Thursday, June 23, 2011

The Great Rebalancing

From the WSJ:

Several factors are at play in the uneven global economy. One is a big rebalancing that many economists believe has been long coming. China and other developing economies have depended on exports to the U.S. to fuel their growth. Meantime, U.S. consumers feasted on cheap imports. In the process, China amassed a large trade surplus and the U.S. trade deficit soared. Global growth appears to be shifting, with the U.S. consuming less and exporting more, and the opposite happening in places like China. While healthy in the long-run because it reduces these imbalances, the change is proving to be highly disruptive, especially to the U.S. economy, which depends so heavily on domestic consumption.
Let's place this paragraph in perspective, as it says a great deal about what is happening internationally.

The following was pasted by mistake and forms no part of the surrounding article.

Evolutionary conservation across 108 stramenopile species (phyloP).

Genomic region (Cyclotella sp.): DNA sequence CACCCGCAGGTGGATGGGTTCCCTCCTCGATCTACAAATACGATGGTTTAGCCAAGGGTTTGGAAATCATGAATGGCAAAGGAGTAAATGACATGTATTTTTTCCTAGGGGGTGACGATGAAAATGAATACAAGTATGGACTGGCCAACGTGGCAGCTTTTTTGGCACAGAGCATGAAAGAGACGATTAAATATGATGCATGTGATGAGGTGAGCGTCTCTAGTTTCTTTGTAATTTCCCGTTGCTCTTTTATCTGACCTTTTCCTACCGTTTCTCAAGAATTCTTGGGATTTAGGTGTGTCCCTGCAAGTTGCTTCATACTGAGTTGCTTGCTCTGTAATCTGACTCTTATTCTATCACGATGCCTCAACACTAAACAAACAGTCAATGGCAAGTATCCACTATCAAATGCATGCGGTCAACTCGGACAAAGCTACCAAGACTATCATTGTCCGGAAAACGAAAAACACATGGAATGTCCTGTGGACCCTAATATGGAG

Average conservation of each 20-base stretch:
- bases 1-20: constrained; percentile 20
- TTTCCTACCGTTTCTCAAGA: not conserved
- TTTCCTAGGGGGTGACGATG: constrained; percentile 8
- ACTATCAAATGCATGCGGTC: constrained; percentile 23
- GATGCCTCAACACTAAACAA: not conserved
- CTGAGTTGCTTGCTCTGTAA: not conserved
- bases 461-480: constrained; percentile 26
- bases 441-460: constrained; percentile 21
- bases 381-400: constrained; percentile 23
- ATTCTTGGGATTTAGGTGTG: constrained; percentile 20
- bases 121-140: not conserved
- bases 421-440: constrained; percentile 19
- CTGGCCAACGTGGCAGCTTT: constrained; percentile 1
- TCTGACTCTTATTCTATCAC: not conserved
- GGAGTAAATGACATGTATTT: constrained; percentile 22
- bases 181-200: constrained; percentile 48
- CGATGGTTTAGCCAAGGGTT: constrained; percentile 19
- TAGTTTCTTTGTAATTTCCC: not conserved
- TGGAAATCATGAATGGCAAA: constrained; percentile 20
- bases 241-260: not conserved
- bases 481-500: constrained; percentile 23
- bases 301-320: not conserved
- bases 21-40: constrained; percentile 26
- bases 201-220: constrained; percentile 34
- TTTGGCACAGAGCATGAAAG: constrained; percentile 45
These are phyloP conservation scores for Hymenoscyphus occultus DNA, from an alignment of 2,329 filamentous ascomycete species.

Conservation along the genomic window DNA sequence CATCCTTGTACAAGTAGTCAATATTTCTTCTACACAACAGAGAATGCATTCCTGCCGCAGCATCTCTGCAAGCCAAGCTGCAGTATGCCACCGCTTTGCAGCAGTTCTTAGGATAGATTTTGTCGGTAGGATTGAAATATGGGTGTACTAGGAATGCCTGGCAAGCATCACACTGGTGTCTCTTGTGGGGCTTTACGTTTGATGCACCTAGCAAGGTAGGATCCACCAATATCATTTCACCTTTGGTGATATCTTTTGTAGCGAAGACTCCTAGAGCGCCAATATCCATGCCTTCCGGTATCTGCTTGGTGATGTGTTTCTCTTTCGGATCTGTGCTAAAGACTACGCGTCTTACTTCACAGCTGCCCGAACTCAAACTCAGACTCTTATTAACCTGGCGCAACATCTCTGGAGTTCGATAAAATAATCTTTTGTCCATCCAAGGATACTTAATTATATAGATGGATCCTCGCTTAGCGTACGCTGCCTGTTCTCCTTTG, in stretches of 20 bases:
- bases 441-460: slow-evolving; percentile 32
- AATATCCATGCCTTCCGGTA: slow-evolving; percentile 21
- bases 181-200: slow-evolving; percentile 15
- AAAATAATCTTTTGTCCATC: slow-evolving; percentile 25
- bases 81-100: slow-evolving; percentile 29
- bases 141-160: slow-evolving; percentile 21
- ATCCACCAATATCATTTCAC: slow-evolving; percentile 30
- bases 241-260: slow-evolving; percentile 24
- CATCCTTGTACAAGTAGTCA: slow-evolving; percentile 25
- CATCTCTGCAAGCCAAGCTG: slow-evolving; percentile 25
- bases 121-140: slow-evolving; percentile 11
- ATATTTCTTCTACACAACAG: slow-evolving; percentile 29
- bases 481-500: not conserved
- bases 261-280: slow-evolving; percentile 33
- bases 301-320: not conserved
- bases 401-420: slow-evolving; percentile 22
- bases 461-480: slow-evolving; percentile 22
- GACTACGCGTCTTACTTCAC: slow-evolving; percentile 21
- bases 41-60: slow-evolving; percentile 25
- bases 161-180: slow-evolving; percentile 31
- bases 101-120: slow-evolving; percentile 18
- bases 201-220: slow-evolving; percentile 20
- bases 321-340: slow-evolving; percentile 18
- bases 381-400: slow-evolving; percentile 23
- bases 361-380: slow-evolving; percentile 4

Above is a chart of the US' trade balance, which clearly indicates we are a net importer, and have been for some time. However, the recession greatly slowed our imports, and while the situation has worsened somewhat since then, it has still improved from the 2006-2008 position.

Above is a chart of Chinese imports. While it has rebounded from the drop we saw during the recession, it's rate of increase is clearly slowing. There are many reasons for this. The biggest is China no longer provides as strong a labor arbitrage as before, largely because their middle class is growing.

The above chart is perhaps the most important, as it shows a strong increase in US exports to China since the start of the latest expansion. There is still a vast difference which clearly favors China. However, the above chart shows that US manufacturing is helping to decrease the difference.

As NDD has already noted, households continue to de-leverage as well. This is one contributing factor in the slower pace of US consumption. Also adding pressure to US consumers are higher commodity prices and weak wage growth. While consumers are still spending, they are not spending as much as they did.

The US has a lot to do in order to catch-up with Chinese imports. But, we are clearly starting. In addition, US consumption is slowing, helping to lower demand for Chinese imports. But, the rebalancing process is very slow.